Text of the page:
The Minnesota Vikings dethroned the Green Bay Packers to take the NFC North crown last season, but a missed 27-yard field goal meant they were one-and-done in the playoffs. Mike Zimmer’s side will build on that year and avoid repeating the same mistakes as they look to become legitimate Super Bowl contenders in 2016. Do they have what it takes to make that happen? Let’s take a look through the roster:
[More: Be sure to check out PFF’s ranking of all 32 NFL QB situations, offensive lines, running back units, receiving corps, secondaries, and defensive front-sevens. Catch up on all the team previews here.]
Bridgewater struggling in the system
The situation with most team’s quarterback is pretty simple — they’re either viable or not — but the state of play in Minnesota with Teddy Bridgewater is a little more complicated than that. At the tail end of his rookie season, Bridgewater was playing fantastic football. In the second half of the season, only two QBs had a higher PFF grade than he did that year — Aaron Rodgers and Drew Brees. He was one place above Tom Brady, who had bounced back from his poor start. But Bridgewater did not perform well in his second year, and looks entirely ill-suited for the passing attack Norv Turner has crafted.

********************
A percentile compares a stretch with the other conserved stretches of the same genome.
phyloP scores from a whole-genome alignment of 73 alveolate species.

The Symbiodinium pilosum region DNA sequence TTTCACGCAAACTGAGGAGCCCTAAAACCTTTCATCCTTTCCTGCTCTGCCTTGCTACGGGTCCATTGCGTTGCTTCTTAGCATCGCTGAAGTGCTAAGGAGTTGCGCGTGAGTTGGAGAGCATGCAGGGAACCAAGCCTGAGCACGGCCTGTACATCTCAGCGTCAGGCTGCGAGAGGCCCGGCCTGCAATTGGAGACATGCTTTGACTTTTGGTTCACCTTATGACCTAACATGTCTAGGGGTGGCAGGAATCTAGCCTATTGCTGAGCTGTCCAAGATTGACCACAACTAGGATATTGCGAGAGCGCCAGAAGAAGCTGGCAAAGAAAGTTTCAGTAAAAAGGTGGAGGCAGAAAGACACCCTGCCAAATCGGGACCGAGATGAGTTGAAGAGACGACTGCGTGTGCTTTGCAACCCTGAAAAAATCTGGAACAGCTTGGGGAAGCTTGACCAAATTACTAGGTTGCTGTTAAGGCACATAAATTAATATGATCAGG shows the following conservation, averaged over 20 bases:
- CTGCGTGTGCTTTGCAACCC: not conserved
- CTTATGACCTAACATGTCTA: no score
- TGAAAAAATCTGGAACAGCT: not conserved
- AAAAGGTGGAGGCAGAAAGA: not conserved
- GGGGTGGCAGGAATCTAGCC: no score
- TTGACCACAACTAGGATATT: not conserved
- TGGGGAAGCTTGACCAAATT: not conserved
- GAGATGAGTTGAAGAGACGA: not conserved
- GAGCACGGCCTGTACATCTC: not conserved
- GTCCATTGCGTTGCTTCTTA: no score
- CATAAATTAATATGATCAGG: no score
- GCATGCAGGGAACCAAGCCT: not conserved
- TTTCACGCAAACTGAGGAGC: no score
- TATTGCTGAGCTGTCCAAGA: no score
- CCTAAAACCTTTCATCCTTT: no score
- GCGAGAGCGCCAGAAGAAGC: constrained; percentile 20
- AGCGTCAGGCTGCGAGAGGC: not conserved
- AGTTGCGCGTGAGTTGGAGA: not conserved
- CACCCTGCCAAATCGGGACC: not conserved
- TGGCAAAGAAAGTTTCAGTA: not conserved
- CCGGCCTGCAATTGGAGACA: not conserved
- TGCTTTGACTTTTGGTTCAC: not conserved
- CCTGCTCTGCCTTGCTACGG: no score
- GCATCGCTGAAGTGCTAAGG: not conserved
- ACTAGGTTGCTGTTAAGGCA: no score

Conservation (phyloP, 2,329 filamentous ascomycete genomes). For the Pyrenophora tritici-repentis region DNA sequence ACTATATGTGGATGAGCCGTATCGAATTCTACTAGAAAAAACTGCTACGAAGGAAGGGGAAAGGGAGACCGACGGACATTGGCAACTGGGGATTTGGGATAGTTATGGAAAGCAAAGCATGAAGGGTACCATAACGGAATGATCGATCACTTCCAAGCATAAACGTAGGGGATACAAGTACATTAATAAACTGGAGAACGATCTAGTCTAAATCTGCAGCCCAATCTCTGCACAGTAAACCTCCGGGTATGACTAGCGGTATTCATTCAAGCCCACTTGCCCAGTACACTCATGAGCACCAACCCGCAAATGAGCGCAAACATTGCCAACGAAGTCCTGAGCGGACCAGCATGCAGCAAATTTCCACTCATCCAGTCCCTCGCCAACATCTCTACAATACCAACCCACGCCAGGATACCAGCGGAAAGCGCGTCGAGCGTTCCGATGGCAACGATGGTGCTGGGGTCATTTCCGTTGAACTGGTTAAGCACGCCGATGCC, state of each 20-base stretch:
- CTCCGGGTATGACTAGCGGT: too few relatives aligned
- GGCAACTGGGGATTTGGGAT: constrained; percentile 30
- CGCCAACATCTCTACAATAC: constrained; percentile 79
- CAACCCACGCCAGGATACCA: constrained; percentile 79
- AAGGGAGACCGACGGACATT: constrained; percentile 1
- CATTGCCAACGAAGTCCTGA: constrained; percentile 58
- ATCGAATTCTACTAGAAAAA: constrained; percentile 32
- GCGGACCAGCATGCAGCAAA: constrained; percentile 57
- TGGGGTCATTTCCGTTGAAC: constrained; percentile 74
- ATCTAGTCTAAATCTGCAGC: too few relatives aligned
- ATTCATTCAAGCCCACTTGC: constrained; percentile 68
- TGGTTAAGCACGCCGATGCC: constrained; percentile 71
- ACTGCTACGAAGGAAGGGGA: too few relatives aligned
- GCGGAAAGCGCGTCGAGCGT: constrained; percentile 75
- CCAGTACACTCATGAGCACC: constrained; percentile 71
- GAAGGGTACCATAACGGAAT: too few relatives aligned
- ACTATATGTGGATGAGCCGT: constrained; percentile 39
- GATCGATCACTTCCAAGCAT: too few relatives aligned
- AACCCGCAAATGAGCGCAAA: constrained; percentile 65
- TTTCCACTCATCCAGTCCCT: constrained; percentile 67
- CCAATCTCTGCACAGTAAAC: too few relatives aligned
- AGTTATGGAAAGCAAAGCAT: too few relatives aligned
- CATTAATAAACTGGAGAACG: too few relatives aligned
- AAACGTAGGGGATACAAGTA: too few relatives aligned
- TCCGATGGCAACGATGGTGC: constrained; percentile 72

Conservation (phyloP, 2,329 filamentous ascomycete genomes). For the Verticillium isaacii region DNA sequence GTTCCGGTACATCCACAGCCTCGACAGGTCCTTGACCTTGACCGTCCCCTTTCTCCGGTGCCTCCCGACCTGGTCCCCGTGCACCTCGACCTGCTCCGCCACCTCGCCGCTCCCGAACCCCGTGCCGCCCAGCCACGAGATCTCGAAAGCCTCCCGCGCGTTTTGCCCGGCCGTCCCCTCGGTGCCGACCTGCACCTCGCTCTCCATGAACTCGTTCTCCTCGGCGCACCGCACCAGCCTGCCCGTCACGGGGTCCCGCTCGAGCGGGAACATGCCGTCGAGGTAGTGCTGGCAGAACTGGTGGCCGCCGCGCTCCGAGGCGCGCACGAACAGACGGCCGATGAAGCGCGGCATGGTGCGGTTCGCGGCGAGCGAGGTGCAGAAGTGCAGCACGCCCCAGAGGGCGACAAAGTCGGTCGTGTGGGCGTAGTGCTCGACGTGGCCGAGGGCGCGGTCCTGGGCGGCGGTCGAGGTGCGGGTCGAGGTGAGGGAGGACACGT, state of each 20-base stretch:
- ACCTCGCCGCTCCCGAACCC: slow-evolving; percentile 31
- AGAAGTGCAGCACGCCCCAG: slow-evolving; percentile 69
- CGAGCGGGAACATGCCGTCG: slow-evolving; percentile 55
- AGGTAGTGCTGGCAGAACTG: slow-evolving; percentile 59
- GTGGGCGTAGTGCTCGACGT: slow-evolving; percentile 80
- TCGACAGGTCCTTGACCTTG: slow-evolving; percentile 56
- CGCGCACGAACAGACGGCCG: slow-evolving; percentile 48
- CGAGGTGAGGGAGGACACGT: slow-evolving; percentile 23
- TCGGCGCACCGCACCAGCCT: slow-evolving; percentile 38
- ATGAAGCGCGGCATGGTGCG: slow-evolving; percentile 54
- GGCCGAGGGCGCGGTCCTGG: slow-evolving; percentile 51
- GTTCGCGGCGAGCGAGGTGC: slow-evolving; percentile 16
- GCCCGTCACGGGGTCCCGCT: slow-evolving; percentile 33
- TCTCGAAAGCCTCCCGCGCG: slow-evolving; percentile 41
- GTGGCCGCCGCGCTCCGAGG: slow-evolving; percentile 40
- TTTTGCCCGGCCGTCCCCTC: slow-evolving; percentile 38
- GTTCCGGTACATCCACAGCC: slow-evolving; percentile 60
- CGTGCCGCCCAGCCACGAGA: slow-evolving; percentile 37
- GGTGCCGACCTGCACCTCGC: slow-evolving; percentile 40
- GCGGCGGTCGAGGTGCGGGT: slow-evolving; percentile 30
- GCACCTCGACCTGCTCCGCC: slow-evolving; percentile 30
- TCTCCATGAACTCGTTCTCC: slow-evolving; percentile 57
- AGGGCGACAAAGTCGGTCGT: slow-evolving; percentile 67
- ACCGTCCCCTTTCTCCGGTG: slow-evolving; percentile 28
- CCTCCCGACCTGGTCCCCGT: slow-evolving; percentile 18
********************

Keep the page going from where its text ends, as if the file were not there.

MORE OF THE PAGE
Bridgewater is one of the league’s most accurate passers, especially underneath, but the Vikings have eschewed the kind of spread-influenced offense much of the league runs that would likely suit Bridgewater very well, and instead of still attacking deep and using a lot of seven-step drops. In this offense, Bridgewater may never be better than average, despite his ability to improvise and make plays.